I have a small obsession with adding to my garden. And since we moved to our homestead 4 years ago, I have plenty of space to do so.
But not everyone has that much space. And right now, a lot of people don’t have much money, either. When that’s the case, growing potatoes in old 55-gal drums might be just the thing!
This is our third year growing potatoes and I’ll be honest — we didn’t get the harvest I wanted the first two years. But I’m hoping I’ve learned from that, and I’ll see a great harvest this year. I’m sharing with you what I learned about this in case you want to try it, too!
How to Source and Prepare Materials
The picture above is my garden set up from the beginning of 2021. I had 10 55-gallon drums lined up along the edge of the garden.
I got these drums from Earthley — they previously held organic alcohol, and we cleaned them out well. You can ask around at local restaurants to see if they have empty drums, too. Any that held food (like oils, alcohol, dry goods) previously will be safe to use for your garden. Avoid any that held harsh or toxic chemicals, which is common in industrial manufacturing. Ask questions to know for sure what used to be in those drums!
Cut the lids off the drums so they are open. Drill drainage holes around the bottom, too. The holes in mine are about 1/2″ wide and there are about 20 of them.
If you do not have access to 55-gal drums, you can also use chicken wire (wrapped into a circle with straw and zip ties) or these 20-gallon grow bags.
For soil, we started out using a mix of sand from our creek and potting soil. This wasn’t ideal.
What Went Wrong
Potato plants definitely grew, as you can see in the picture above! And they definitely made potatoes. Just not very many of them.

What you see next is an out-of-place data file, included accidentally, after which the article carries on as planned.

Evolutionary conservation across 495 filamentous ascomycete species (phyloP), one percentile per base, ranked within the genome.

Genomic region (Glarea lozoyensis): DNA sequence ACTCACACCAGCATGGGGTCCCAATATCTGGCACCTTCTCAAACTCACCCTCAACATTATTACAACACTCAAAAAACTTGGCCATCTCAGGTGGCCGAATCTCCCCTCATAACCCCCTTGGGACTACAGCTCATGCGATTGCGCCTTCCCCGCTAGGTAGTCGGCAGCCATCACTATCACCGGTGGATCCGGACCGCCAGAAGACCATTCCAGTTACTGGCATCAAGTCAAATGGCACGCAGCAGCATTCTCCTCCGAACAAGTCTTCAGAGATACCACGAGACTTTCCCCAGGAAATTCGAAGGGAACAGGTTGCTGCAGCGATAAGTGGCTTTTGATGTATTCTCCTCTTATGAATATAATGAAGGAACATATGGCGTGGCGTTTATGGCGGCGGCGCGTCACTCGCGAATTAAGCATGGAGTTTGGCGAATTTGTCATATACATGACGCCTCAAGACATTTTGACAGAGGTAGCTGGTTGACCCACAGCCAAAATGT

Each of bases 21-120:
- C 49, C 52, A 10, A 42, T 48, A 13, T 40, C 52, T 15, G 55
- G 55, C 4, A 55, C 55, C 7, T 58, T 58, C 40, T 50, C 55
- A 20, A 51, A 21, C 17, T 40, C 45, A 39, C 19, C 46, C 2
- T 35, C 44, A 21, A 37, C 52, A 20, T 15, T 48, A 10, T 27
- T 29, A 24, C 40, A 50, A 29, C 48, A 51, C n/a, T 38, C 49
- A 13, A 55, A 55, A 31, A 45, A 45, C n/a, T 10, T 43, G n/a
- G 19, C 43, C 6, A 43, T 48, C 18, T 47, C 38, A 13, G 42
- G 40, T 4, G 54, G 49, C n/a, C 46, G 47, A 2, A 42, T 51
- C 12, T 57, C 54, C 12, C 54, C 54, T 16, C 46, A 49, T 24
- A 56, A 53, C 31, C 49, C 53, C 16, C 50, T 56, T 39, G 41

The theory with these 55-gallon drums was that if you kept adding more soil to the drum throughout the growing season, the plant would keep producing potatoes in layers, so that a small number of plants would produce 100 lbs. or more all through the drum.
I did not find this to be true. The potatoes all grew in the same layer. Some people have said that planting the potatoes in layers rather than all at once will make it work better, but the whole thing just did not seem to be ideal. I did it twice in different ways (planting more/fewer potatoes; planting earlier in the year; trying to be more proactive about hilling it up) and did not get good results either way.
How to Grow Potatoes in 55-Gallon Drums
This is the system I finally arrived at.
We cut the drums in half to be each around 18″ tall, then lined them up like this. We cut a circle of 1 1/2″ holes around the side of the drums as well to increase drainage, because potatoes don’t like to be in very wet soil. The open drums are lined with newspaper to help keep weeds down, at least for a short time!
We mixed soil on the tarp, which consisted of:
- Sand from the creek
- Organic soil
- Compost (both manure-based and plant-based)
It cost around $100 to buy the soil to fill all of these about half full…which is not bad! I recommend mixing soil from your own yard with compost and perlite to keep costs down. You can also use sawdust, straw, and grass clippings.
I planted 5 potatoes in each of the larger barrels, and 4 potatoes each in the grow bags. Then I mulched them with straw, which I will do again as they grow.
With this system, the potatoes have a lot more room to grow. They were a lot easier to plant, and will be a lot easier to harvest. (The full drums were HEAVY! And hard to tip over, dig through, and clean up again.)
I also planted kale in the center of a few of the drums, because they are good companion plants. I haven’t tried this before, but I’m hoping it goes well. We’ll find out!
I will update this post in the fall, when we see the harvest that we got!